While the Innovation Fleet has already accumulated 300,000 miles, Freightliner and Daimler Trucks North America say more testing needs to be done before they are comfortable with mass production.
“It’s critical that we collaborate with customers across multiple segments to further our understanding of how commercial battery electric trucks will be part of a long-term solution in CO₂-neutral transportation,” said Richard Howard. “Our customers provide important, continuous feedback that contributes to our ongoing design and purposeful innovation of these trucks and together we will lead the future.”
The United States is a country with various biomes, so even when the Innovation Fleet hits 1,000,000 miles in Southern California, the full testing experience will probably not be done. From the constant downpouring rain in Washington, to the risk of overheating in the Arizona desert, to the icy roads of Alaska, there is no doubt that there will be more testing to be done on the behalf of Freightliner before they are fully confident in mass production of their trucks.
Additionally, Freightliner may consider further testing of long-haul applications. With thirty trucks traveling 300,000 miles in two years, each truck travels approximately 137 miles per day. The average long haul trucker can more than double that on any given day. Freightliner has made progress in this by giving Penske and NFI trucks to drive and test, but more work is needed to be done to fully integrate the electric long-haul into the typical trucker routine.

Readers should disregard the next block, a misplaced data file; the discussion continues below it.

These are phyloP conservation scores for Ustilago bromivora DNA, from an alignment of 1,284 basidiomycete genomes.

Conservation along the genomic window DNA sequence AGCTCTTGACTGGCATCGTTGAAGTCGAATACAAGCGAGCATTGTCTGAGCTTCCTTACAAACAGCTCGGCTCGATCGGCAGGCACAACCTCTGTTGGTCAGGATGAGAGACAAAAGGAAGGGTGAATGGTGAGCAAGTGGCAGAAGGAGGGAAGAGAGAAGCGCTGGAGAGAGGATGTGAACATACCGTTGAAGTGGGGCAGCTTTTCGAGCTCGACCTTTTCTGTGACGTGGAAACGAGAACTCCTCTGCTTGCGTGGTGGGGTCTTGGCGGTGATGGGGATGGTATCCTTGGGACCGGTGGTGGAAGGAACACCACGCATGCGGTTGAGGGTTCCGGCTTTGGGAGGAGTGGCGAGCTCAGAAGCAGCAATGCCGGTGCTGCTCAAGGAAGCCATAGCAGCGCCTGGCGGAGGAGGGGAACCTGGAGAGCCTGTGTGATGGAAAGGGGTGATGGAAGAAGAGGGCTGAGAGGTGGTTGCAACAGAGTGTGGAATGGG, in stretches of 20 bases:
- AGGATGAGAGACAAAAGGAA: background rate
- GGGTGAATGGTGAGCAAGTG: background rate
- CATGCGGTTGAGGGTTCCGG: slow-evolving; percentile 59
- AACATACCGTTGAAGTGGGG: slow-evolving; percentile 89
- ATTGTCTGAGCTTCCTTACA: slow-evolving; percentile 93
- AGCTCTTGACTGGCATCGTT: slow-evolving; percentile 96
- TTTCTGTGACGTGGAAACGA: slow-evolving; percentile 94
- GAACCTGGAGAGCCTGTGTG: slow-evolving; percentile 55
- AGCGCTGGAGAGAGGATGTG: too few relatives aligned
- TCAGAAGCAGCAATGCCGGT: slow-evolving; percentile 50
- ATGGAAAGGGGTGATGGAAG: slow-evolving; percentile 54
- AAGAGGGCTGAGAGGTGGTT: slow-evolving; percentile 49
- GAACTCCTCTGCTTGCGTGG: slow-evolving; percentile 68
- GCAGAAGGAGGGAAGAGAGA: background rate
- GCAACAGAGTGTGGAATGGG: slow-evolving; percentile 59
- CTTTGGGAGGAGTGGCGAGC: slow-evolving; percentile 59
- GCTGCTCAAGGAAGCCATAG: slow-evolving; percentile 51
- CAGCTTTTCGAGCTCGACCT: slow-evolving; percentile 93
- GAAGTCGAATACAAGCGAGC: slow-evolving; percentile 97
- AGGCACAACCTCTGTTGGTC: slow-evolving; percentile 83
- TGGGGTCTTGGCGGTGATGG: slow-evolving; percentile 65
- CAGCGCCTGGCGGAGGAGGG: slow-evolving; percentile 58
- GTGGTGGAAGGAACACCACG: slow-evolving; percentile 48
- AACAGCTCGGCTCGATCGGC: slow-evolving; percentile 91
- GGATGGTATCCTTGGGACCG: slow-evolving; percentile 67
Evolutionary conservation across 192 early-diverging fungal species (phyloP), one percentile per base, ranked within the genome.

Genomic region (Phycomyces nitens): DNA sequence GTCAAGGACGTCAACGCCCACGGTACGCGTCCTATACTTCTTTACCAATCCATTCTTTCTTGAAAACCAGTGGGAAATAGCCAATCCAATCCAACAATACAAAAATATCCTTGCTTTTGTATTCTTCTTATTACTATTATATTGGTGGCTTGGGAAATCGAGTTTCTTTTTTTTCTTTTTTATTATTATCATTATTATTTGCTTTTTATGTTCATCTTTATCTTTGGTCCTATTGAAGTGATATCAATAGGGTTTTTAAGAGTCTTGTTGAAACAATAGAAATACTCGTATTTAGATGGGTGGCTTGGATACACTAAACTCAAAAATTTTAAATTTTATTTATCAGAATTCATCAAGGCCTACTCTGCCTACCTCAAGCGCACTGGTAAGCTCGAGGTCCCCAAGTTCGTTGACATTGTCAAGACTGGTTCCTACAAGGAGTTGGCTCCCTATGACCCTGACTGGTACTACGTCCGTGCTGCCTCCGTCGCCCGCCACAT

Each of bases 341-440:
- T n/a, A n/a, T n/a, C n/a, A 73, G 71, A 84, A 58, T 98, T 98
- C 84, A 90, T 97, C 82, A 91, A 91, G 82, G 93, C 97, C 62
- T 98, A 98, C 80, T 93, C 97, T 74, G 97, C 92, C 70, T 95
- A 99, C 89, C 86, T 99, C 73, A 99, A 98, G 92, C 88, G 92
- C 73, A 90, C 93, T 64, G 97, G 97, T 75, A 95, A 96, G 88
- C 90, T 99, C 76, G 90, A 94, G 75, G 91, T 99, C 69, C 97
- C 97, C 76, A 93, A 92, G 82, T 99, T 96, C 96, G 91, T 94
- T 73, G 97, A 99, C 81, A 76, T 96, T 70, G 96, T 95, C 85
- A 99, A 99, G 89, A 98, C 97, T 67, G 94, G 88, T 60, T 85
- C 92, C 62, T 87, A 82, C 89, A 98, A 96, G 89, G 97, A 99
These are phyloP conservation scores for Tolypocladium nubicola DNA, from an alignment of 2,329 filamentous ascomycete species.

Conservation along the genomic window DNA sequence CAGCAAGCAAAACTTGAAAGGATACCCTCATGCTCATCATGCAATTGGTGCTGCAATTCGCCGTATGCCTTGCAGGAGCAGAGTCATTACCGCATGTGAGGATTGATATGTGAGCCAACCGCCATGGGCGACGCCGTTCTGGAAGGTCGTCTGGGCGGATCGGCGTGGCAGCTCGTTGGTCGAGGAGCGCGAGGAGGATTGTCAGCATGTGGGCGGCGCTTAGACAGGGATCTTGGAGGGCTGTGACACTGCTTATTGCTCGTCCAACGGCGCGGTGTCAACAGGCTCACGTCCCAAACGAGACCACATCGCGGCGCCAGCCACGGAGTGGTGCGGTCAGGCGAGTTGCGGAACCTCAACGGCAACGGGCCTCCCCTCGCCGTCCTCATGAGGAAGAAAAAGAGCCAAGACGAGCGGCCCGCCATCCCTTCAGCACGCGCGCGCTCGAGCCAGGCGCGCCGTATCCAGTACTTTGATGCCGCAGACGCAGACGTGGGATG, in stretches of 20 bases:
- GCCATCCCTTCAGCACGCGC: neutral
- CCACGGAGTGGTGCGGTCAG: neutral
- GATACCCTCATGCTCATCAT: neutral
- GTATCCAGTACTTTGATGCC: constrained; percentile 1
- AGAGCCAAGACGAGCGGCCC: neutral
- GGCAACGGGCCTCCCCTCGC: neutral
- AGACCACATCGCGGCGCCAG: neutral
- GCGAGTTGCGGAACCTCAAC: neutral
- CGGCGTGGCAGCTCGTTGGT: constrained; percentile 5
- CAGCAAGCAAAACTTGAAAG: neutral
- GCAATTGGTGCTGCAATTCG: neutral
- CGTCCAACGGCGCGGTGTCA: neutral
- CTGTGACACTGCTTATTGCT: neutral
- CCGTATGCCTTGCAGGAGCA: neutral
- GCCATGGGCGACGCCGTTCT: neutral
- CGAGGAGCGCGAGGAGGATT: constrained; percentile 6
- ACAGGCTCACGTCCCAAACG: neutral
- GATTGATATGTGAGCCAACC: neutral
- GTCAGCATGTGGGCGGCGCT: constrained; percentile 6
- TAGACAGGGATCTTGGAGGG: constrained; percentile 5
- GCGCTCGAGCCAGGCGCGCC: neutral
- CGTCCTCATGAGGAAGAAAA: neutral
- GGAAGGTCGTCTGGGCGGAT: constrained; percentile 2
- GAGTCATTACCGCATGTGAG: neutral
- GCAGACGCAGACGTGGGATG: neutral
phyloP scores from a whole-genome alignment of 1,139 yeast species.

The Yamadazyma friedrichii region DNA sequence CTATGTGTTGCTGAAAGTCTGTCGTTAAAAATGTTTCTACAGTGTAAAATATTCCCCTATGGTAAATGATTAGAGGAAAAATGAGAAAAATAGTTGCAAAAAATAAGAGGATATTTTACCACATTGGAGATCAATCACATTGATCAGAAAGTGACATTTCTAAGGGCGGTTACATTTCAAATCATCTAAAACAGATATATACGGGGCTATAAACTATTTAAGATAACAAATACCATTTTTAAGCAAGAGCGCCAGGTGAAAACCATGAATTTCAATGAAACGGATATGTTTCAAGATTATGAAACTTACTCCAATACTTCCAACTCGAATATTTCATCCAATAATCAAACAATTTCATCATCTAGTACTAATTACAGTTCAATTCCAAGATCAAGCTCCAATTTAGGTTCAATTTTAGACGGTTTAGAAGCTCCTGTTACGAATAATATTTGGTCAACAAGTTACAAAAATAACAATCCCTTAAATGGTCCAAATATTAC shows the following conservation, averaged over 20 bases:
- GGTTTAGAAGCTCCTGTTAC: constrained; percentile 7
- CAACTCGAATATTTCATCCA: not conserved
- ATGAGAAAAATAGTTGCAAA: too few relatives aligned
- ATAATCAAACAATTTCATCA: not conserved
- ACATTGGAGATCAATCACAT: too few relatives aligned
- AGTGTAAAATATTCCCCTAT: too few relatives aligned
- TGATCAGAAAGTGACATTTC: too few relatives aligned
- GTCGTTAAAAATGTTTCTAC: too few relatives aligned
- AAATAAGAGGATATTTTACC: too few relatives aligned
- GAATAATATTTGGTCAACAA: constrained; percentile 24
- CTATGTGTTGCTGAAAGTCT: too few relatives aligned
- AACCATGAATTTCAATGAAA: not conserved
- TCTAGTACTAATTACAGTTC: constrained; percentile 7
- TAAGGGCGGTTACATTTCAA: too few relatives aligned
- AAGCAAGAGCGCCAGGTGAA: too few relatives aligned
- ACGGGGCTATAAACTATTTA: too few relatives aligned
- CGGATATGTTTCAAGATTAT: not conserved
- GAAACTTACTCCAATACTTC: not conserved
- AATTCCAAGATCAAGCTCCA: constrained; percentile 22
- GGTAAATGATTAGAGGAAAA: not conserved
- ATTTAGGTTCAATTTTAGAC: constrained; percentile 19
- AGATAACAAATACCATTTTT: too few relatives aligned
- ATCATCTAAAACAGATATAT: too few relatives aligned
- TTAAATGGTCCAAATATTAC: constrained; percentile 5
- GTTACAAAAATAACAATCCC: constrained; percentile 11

Only time will tell how long it will be until Freightliner is fully satisfied with their testing procedures, but they currently predict to start mass-producing the eCascadia in mid-2022 and the eM2 for 2022. This is a push back from their initial 2021 prediction, due in part to the coronavirus pandemic putting the brakes on society as a whole. Considering their current rate of accumulating miles, they may need to test with additional fleets to get a better understanding of the entire United States in time for production.
The race to be the first truck manufacturing company with an electric medium-duty and heavy-duty truck on the market is starting to ramp up. We wrote earlier about Nikola and Tesla racing to build their factories before the other one, with Nikola having a smaller factory and Tesla having more spending power, but both pale in comparison to Freightliner’s breakneck speed. As Freightliner already has factories for trucks established, it takes a lot less time to rework an existing factory into making electric vehicles, as Freightliner did with a portion of their factory in Portland, Oregon.
Nikola and Tesla no doubt have their own working versions that they are testing out on the open road, perhaps with more road diversity than Freightliner, so the race is not decided just yet.
Beyond getting the vehicles to market, there is also the case of making them attractive to buyers. Will customers prefer Freightliner as an established brand, or are they more willing to take a risk with the stylish Tesla? As with all things, only time will tell.